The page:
Jones told the jury that Hopkins was hired by a well-known area drug dealer to shoot and kill Johnson because Johnson had “snitched” and owed the man money.  

“The defendant coerced the victim to a rural area of the county, and when he got the victim alone, the defendant shot him five times while sitting in a car,” Jones said. 

Hopkins has been in and out of prison since 1996 on charges that include assault and battery with intent to kill and federal weapons violations.  

“Rohaime Hopkins is an extremely dangerous man who deserves to spend the rest of his life behind bars,” Jones said. “There is no doubt that Jasper County is a safer place with this man off the streets.” 

Circuit Court Judge Perry Buckner handed down the sentence.  

Yard debris fire ignites neighbor’s shed

Burton firefighters extinguished a brush fire on May 19 caused by smoldering ashes from yard debris fire which spread to a neighbor’s yard and ignited a shed. 

Firefighters reported smoke in the sky as they approached a shed fire on Belleview Circle East and arrived to find a brush fire that had spread through a fence along a property line and was igniting a neighbor’s shed.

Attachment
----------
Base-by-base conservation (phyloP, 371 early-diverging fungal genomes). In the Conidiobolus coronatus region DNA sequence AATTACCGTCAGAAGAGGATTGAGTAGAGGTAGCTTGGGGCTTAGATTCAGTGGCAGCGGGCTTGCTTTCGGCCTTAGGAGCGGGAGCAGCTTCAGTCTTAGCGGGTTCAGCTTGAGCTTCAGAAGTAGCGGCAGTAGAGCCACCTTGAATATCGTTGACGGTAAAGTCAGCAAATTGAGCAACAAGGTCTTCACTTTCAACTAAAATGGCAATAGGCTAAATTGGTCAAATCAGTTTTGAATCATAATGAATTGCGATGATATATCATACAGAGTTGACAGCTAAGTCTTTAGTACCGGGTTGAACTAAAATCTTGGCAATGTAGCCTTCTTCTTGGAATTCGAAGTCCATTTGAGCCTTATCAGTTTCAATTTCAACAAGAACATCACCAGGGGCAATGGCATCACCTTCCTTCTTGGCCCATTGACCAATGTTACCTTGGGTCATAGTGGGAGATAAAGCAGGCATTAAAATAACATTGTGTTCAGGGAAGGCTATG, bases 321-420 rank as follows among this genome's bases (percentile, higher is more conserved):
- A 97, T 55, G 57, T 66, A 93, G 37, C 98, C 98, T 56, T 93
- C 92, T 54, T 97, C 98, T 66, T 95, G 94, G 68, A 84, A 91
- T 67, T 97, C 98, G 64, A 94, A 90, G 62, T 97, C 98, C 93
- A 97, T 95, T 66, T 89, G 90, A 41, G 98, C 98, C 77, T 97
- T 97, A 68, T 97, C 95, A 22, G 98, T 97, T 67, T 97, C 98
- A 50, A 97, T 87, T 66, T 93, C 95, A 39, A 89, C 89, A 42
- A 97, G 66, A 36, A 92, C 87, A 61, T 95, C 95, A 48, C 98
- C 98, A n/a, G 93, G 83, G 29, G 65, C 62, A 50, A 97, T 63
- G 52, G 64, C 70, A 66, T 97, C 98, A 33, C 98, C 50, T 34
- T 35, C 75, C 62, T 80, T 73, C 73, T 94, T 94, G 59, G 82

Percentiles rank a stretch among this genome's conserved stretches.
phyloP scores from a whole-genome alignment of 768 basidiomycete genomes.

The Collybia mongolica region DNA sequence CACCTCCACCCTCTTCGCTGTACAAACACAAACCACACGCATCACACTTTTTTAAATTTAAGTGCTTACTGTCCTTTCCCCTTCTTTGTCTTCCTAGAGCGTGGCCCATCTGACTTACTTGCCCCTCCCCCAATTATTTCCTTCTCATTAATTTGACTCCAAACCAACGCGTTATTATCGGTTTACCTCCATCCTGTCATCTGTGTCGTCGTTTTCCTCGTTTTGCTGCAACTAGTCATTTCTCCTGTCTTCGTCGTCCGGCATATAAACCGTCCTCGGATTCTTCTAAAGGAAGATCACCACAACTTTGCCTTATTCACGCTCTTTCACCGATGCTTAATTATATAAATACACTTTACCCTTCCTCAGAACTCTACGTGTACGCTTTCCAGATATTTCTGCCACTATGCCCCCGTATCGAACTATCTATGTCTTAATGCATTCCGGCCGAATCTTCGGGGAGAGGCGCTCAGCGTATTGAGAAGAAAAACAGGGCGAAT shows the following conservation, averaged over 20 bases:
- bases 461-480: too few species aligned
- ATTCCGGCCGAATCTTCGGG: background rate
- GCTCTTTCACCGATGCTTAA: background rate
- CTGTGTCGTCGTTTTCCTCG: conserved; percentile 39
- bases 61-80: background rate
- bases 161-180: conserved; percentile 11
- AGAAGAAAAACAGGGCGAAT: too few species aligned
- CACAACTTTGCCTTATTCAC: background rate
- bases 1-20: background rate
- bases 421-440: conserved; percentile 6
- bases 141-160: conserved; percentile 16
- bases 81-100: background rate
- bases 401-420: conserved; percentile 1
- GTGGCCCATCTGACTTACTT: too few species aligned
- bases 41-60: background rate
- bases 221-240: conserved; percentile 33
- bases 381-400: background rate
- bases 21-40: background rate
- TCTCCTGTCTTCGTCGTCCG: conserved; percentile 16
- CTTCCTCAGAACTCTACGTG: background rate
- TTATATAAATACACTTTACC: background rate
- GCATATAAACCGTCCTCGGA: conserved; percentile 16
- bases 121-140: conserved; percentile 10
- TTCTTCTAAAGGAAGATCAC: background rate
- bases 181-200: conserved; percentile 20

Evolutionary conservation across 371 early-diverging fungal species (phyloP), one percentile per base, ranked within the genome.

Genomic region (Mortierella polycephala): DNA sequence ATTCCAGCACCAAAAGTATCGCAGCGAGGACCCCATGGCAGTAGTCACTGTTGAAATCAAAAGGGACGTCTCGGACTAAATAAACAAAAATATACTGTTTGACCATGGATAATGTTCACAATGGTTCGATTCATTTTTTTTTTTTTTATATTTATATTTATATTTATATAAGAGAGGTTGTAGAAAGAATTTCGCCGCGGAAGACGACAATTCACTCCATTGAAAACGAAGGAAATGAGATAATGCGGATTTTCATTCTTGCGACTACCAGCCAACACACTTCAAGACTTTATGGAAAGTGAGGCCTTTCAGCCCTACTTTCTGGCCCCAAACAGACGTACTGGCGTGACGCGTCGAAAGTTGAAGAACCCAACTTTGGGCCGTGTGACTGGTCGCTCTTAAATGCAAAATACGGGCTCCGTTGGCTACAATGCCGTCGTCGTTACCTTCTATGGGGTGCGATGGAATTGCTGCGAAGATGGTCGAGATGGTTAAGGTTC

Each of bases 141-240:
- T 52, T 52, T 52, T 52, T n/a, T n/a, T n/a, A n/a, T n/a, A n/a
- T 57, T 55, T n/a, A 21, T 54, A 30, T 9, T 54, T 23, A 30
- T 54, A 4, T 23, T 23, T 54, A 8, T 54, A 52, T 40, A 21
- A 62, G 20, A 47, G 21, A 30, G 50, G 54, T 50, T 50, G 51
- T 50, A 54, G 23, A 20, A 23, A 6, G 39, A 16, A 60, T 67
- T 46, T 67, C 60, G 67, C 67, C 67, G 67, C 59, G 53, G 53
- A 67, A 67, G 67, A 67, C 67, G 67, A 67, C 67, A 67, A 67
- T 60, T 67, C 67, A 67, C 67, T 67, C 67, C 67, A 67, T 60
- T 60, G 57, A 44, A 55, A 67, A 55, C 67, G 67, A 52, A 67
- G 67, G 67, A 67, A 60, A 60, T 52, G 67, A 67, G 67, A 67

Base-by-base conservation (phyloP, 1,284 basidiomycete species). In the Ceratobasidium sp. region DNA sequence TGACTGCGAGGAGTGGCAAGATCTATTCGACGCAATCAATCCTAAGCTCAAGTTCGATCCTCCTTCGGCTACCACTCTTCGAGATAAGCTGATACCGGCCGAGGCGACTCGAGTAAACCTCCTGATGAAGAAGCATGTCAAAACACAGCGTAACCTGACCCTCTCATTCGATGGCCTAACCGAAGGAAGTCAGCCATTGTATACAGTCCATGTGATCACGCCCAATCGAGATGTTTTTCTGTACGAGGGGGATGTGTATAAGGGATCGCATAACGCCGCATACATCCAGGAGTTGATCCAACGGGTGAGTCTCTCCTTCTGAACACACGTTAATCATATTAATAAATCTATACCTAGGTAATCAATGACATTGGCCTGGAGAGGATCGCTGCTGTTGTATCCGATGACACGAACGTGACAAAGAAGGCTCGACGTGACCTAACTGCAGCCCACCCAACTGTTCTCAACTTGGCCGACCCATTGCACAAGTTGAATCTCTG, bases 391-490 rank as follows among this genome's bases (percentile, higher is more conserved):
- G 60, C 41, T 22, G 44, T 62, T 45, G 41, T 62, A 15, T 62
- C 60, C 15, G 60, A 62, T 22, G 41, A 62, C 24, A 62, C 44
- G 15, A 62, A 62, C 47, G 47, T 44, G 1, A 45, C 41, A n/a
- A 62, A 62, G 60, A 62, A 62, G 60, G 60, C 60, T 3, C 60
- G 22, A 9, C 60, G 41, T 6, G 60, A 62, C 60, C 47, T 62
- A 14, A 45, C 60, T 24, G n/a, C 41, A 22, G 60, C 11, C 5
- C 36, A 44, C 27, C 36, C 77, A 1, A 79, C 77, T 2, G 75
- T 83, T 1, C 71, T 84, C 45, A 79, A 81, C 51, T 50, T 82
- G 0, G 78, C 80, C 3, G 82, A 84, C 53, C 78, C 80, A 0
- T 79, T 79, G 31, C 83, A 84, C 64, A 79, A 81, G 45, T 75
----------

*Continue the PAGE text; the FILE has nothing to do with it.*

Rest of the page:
Firefighters were able to extinguish the fire in approximately 30 minutes with minor damage to the shed. 

The spreading brush fire left scorch marks 50 feet up a nearby pine tree.

The resident on Belleview Circle East was burning yard debris left over from Hurricane Matthew. 

The resident stated he believed he had extinguished the fire, however embers continued to smolder, starting a brush fire that quickly spread.

Burton fire officials warn residents to ensure that their yard debris fires are completely extinguished by stirring the pile while applying water to ensure the embers beneath are thoroughly soaked. Officials also encourage burning yard debris in containers or constructing borders or digging trenches around the burn pile to prevent the fire from spreading.

Beaufort/Port Royal fire recruiting new members 

The spring 2017 reserve membership recruiting period has begun, said Fire Chief Reece Bertholf.